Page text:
Plaintiff contends that defendants Jarvis and Allard were deliberately indifferent to the serious medical problems of plaintiff by the operation, maintenance and approval of a medical delivery system which was deficient because Dr. Allard was an overworked part-time contract physician. Plaintiff argues that the fact that defendants consciously and deliberately decided not to meet certain minimal requirements of the American Medical Association in the DeKalb County Jail, is further evidence of defendants' bad faith. Finally, plaintiff contends his treatment by Dr. Allard was deficient and constituted a deliberate indifference to his serious medical problem because plaintiff's requests for treatment went unheeded for up to two weeks, because his examination by defendant Allard was hurried and superficial, because no diagnostic tests were done, because no cultures were taken, because no medical history was taken, and because no explanation from plaintiff was allowed before the prison guard removed him from the doctor's office. Plaintiff asserts that his medical problem could, with reasonable medical certainty, have been caused by conditions in the jail facility and could have been identified at an early stage had appropriate medical procedures been used.
It is obvious to the parties and the court that the applicable law in this case is that found in Estelle v. Gamble, 429 U.S. 97, 97 S. Ct. 285, 50 L. Ed. 2d 251 (1976) and its progeny. See Order of Court, dated April 8, 1983. In Estelle v. Gamble, the Supreme Court held that a prisoner states a cause of action under 42 U.S.C. § 1983 for a deprivation of rights secured by the Eighth Amendment to the United States Constitution, and made applicable to the states by the Fourteenth Amendment, by showing conduct on the part of prison officials which manifests a deliberate indifference to the prisoner's serious medical needs. In the words of the Court:
an inadvertent failure to provide adequate medical care cannot be said to constitute "an unnecessary and wanton infliction of pain" or to be "repugnant to the conscience of mankind." Thus, a complaint that a physician has been negligent in diagnosing or treating a medical condition does not state a valid claim of medical mistreatment under the Eighth Amendment. Medical malpractice does not become a constitutional violation merely because the victim is a prisoner. In order to state a cognizable claim, a prisoner must allege acts *43 or omissions sufficiently harmful to evidence deliberate indifference to serious medical needs. It is only such indifference that can offend "evolving standards of decency" in violation off the Eighth Amendment.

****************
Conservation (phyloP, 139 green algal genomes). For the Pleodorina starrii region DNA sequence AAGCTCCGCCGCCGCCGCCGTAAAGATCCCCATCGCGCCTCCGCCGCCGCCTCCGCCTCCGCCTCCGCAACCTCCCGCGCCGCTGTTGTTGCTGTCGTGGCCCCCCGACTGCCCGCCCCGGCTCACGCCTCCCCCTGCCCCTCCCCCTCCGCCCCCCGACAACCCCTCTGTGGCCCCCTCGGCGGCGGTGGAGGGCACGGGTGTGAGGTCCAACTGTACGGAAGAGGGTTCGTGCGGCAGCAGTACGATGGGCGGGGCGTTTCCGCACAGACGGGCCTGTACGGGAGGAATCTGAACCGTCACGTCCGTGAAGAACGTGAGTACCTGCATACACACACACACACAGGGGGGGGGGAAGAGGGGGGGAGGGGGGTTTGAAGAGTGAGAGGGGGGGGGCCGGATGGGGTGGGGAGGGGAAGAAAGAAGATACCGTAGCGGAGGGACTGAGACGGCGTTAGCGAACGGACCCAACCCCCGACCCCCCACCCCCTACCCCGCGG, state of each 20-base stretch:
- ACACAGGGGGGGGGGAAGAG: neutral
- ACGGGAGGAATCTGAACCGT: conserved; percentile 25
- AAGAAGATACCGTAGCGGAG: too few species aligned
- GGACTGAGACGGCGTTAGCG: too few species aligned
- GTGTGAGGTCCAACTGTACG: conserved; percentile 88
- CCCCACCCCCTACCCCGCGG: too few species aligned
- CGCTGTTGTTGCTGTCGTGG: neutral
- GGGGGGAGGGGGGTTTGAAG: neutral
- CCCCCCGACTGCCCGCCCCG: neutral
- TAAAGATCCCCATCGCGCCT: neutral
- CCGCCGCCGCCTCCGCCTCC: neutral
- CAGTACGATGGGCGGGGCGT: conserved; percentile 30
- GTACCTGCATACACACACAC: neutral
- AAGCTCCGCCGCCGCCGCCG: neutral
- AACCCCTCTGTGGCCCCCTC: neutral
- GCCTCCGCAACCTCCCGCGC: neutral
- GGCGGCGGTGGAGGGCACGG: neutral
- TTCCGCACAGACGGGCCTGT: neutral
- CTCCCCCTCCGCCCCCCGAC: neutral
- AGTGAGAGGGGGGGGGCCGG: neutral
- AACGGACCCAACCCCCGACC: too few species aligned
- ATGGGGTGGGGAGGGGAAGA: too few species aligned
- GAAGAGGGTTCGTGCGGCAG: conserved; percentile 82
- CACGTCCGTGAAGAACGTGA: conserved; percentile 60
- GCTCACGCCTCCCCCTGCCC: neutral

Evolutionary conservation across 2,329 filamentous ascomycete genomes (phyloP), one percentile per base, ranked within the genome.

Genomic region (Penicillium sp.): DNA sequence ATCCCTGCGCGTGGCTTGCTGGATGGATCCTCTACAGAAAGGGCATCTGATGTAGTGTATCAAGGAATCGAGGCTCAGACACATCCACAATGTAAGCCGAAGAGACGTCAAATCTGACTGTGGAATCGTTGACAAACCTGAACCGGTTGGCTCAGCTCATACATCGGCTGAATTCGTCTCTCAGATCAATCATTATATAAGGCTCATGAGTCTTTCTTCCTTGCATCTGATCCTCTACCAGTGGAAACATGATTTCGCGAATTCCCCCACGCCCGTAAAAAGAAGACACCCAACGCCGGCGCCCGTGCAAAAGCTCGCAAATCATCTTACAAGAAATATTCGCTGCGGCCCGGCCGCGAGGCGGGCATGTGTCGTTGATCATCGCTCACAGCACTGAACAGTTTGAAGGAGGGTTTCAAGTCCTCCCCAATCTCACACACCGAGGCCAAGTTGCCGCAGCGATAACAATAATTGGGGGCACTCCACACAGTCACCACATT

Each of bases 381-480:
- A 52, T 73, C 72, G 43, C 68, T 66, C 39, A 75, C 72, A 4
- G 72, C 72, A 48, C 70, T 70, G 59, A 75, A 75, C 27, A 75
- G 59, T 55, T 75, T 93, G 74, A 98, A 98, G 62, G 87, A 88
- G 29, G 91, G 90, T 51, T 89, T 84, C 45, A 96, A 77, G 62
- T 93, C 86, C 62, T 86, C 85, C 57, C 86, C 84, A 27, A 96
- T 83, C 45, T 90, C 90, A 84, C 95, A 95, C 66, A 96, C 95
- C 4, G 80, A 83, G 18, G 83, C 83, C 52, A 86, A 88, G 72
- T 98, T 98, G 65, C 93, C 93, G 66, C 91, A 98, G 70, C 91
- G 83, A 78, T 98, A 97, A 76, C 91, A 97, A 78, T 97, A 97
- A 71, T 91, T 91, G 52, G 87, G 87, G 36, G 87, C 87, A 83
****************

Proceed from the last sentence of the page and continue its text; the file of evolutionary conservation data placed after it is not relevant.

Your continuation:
Id. at 105-06, 97 S. Ct. at 291-292 (footnote omitted) (emphasis added). What may not be obvious, however, is what conduct will evidence actionable "deliberate indifference."
The defendants urge this court to conclude that a rendering of medical treatment by a licensed physician, regardless of the propriety of that treatment, compels the conclusion that no "deliberate indifference" can be shown. Such a position is neither consonant with those "evolving standards of decency" which the Eighth Amendment is designed to safeguard nor in line with the case law interpreting Gamble v. Estelle. While some cases suggest that where a prisoner has received some medical attention and the dispute is over the adequacy of the treatment, federal courts are generally reluctant to second guess medical judgments, it is obvious to this court that "in some cases the medical attention rendered may be so woefully inadequate as to amount to no treatment at all." Westlake v. Lucas, 537 F.2d 857, 860 n. 5 (6th Cir. 1976) (citation omitted). As two commentators have noted:
deliberate indifference can occur despite the provision of some medical treatment. ... [T]he mere provision of some medical care will not necessarily insulate against a finding of a constitutional violation; grossly negligent treatment also may be constitutionally impermissible.
J. Gobert & N. Cohen, Rights of Prisoners, § 11.10 at 336 (1981) (footnote omitted) (emphasis added). See also Murrell v. Bennett, 615 F.2d 306, 310 n. 4 (5th Cir. 1980) ("Gamble does not necessarily excuse one episode of gross misconduct merely because the overall pattern reflects general attentiveness. The issue is whether the questioned conduct is cruel and unusual....").
This court determines that the Seventh Circuit's elaboration of the "deliberate indifference" standard, in Little v. Walker, 552 F.2d 193, 197 n. 8 (7th Cir.1977), cert. denied, 435 U.S. 932, 98 S. Ct. 1507, 55 L. Ed. 2d 530 (1978), is both an appropriate interpretation of Gamble v. Estelle and in accordance with precedent binding upon this court. In Little, the court concluded that deliberate deprivation of constitutional rights "denote[s] two species of culpability: actual intent and recklessness." Id. (citation omitted). The court explained:
Actual intent here encompasses both the special intent to deprive the plaintiff of his constitutional rights as well as the general intent to perform the conduct whose "natural consequence" is the deprivation of the plaintiff's constitutional rights.... [R]ecklessness under Section 1983 comprehends only an objective standard: whether the conduct is with "such disregard of the [plaintiff's] clearly established constitutional rights that [the] action cannot be reasonably characterized as being in good faith." The subjective standard sometimes a part of definitions of recklessness, corresponding to "white heart/empty head" good faith, is not an appropriate component of the definition or reckless behavior sufficient to state a claim under Section 1983 for the deprivation of constitutional rights. While mere inadvertence or negligence cannot support a Section 1983 action raising Eighth Amendment issues, deliberate indifference "[r]egardless of how evidenced"either by actual intent or recklessnesswill provide a sufficient foundation.